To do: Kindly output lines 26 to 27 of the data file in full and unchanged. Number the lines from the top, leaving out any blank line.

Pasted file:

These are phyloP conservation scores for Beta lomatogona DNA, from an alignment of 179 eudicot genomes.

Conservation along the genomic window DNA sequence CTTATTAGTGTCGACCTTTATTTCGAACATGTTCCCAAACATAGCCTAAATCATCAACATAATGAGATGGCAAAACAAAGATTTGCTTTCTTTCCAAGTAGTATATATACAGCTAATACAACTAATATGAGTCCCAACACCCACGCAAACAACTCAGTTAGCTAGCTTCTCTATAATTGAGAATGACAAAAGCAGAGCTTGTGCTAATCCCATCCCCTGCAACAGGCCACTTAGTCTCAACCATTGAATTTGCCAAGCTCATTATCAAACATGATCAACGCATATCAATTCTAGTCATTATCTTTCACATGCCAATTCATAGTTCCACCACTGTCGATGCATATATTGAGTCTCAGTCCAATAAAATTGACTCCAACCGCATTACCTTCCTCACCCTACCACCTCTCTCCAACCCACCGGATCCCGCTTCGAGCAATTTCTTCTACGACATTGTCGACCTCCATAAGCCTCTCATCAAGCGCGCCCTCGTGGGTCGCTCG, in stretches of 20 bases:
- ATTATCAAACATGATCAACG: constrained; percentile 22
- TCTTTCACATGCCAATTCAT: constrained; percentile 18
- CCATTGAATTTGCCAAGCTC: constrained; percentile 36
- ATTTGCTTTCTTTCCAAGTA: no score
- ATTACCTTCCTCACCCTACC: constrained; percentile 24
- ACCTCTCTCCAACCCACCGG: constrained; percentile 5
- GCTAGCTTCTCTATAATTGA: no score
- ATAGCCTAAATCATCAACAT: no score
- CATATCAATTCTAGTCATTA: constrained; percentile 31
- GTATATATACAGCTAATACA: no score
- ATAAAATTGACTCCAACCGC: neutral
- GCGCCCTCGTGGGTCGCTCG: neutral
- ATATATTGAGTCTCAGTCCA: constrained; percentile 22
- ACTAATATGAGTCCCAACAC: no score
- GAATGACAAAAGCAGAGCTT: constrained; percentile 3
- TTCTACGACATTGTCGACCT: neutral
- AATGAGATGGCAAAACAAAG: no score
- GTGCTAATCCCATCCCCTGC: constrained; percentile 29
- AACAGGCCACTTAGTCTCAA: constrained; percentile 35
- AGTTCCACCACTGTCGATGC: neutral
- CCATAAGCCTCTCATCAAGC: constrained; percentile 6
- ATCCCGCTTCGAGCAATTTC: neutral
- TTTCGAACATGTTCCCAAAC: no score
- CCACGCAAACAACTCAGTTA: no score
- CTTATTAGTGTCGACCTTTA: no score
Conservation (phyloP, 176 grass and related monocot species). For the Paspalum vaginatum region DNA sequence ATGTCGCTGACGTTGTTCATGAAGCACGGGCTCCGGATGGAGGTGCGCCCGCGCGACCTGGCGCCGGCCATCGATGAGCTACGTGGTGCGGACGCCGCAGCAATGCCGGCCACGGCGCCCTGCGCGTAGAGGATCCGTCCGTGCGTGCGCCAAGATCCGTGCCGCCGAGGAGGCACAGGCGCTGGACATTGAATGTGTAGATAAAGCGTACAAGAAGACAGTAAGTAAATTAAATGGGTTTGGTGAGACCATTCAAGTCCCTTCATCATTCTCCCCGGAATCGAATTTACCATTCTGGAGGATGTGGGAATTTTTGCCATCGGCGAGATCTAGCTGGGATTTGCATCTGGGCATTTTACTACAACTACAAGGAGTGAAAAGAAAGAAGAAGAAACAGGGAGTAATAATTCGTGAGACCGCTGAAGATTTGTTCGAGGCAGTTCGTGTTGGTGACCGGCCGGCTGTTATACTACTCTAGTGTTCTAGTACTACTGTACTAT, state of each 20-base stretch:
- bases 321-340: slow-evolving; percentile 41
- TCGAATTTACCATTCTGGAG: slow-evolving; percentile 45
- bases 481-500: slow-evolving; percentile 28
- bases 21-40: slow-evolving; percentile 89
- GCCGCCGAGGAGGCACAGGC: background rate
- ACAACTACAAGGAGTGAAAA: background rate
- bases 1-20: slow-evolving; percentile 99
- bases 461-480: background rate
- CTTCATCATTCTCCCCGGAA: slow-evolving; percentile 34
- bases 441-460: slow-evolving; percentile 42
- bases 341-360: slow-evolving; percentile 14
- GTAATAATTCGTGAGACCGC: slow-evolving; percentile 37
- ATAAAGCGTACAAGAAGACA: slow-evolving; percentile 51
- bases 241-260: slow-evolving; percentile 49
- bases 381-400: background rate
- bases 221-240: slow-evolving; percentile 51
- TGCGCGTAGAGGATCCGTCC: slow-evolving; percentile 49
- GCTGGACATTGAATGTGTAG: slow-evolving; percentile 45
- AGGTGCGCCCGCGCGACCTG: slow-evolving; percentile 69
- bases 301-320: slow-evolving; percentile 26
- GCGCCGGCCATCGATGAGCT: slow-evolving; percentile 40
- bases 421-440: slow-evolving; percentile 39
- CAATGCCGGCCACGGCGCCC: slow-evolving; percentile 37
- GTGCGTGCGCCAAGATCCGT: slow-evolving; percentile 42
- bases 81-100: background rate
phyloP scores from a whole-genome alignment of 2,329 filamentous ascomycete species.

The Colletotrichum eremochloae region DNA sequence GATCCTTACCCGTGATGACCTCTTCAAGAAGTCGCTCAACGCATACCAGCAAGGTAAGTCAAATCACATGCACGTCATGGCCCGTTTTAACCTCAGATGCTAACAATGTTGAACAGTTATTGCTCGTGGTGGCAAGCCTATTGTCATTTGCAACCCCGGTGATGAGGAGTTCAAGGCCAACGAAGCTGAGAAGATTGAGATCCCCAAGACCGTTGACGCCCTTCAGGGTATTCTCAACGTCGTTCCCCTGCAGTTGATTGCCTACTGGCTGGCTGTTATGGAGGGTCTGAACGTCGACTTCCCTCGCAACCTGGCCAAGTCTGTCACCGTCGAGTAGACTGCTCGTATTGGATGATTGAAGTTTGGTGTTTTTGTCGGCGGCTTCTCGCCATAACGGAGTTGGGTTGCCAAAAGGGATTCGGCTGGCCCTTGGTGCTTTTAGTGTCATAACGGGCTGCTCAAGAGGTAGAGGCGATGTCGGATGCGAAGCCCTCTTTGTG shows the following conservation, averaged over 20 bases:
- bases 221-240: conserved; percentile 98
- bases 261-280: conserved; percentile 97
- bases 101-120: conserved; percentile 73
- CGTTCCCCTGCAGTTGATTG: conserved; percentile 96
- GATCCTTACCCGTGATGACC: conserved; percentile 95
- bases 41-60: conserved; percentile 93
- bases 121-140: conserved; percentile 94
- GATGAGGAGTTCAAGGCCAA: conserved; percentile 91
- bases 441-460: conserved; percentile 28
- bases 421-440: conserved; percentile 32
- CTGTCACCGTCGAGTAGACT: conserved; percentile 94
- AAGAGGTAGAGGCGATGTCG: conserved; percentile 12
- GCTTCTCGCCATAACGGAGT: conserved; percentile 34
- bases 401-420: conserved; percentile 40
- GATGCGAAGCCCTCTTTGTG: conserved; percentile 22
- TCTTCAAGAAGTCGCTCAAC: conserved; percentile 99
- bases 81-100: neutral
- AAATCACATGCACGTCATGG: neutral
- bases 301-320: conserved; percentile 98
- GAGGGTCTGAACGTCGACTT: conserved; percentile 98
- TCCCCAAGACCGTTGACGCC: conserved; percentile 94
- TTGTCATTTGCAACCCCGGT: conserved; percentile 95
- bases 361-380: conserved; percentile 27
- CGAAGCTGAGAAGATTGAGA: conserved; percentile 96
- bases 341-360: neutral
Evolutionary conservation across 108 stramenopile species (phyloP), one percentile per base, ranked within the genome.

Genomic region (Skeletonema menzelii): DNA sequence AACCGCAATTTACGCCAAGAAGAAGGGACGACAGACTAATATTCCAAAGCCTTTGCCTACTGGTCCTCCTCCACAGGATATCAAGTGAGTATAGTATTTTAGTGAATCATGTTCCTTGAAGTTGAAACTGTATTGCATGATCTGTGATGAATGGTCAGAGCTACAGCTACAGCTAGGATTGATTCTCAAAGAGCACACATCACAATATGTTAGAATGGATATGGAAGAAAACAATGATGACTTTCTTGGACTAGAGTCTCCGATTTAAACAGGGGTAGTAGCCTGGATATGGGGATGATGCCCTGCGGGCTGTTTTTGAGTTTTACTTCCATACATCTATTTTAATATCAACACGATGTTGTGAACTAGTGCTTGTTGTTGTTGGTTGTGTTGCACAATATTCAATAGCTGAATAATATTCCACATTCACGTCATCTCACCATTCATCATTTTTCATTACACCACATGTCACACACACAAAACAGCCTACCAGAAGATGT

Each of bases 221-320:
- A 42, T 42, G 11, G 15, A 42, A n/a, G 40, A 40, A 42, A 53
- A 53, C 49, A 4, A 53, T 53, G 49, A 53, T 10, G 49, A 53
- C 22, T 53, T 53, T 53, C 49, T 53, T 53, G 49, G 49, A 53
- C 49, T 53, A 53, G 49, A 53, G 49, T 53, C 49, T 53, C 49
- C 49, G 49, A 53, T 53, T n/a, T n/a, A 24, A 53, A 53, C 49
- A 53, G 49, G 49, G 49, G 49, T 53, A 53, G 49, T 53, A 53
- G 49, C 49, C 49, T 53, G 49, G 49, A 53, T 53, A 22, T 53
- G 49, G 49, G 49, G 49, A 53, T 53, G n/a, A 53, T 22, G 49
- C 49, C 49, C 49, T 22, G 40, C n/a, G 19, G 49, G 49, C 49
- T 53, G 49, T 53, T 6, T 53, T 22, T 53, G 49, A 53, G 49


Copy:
- CCACGCAAACAACTCAGTTA: no score
- CTTATTAGTGTCGACCTTTA: no score